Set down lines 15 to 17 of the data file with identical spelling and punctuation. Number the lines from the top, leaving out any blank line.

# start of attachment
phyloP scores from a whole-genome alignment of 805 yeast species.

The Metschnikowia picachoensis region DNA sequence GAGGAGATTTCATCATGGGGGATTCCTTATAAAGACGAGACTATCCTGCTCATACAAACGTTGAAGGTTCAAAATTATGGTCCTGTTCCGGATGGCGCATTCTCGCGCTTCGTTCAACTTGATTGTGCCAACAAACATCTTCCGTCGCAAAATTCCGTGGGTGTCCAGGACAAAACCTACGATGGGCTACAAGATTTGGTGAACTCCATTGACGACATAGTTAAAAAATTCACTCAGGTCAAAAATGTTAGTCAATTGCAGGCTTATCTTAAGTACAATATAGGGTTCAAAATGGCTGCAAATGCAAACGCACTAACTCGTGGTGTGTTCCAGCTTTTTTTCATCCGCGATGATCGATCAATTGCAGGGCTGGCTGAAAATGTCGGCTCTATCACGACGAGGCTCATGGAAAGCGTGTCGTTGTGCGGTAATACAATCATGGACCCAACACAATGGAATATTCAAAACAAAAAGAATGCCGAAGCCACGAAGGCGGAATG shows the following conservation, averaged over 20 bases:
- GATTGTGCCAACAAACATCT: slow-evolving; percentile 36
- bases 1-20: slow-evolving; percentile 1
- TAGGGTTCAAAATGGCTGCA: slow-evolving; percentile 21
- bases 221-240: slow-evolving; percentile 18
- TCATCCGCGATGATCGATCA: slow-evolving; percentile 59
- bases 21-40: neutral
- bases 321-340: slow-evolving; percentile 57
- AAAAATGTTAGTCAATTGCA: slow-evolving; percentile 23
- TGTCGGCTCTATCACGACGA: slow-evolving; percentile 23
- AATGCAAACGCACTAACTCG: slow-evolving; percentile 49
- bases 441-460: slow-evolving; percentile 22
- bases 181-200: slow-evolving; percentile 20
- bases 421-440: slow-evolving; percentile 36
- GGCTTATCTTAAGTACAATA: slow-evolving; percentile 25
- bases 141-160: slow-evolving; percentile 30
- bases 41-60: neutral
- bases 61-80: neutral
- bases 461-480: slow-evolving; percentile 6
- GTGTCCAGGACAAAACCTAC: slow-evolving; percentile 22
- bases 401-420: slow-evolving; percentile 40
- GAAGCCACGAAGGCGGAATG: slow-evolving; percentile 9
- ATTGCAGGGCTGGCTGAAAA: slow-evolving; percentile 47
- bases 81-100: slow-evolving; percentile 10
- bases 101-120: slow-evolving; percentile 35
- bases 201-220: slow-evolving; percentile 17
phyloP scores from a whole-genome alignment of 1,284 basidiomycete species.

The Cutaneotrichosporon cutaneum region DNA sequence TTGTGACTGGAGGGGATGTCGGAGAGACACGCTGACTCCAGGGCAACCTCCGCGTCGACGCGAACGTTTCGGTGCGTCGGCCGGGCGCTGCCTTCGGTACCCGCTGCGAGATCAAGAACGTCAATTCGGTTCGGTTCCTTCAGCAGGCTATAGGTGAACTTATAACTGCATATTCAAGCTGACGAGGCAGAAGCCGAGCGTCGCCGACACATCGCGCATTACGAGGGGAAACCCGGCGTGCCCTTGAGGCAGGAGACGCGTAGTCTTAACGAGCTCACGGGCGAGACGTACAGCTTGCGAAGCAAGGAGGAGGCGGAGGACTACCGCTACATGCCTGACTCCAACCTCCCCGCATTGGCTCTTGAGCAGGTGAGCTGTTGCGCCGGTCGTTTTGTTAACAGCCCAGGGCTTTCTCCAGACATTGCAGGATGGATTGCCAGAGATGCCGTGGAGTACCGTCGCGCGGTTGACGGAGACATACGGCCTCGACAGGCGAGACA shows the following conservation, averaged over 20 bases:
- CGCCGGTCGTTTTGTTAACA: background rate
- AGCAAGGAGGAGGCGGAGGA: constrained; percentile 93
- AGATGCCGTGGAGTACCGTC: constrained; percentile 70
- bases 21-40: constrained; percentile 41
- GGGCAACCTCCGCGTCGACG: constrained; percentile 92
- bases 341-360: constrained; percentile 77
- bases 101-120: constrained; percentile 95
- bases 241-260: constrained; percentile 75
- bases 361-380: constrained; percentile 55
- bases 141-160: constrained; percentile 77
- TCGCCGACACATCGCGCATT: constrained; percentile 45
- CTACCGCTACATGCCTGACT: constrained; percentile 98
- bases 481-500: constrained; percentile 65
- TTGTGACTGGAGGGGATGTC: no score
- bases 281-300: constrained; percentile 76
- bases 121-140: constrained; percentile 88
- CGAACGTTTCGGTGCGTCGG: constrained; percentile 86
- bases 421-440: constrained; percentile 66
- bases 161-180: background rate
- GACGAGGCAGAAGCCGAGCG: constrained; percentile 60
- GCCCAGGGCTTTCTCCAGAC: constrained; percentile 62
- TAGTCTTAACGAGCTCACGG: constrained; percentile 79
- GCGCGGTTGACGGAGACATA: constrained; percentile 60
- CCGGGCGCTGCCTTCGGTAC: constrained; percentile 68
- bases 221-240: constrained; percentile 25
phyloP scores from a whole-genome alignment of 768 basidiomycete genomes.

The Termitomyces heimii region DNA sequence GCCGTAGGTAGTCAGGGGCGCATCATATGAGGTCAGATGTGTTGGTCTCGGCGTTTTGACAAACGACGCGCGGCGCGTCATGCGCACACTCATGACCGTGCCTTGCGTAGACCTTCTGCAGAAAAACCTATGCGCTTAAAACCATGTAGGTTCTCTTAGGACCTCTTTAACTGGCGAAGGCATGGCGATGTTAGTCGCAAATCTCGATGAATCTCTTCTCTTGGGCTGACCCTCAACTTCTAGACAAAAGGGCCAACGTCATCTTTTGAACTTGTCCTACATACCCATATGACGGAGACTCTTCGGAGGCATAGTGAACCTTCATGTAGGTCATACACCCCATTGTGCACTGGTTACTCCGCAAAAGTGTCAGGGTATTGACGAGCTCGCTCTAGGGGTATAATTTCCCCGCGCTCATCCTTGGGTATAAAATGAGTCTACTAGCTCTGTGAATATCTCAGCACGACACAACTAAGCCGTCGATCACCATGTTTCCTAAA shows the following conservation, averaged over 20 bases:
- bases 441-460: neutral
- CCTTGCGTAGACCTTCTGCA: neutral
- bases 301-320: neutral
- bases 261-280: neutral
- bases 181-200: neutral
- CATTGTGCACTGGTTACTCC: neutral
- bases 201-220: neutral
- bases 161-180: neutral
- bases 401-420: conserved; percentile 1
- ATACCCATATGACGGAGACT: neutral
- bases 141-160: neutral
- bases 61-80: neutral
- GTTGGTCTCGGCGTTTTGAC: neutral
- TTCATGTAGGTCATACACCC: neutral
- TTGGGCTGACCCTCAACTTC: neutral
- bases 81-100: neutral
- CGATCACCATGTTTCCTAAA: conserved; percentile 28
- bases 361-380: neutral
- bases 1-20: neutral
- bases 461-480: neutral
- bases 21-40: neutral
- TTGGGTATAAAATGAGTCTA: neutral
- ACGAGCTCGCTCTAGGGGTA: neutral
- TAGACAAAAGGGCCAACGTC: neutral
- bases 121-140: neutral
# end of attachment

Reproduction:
- bases 421-440: slow-evolving; percentile 36
- GGCTTATCTTAAGTACAATA: slow-evolving; percentile 25
- bases 141-160: slow-evolving; percentile 30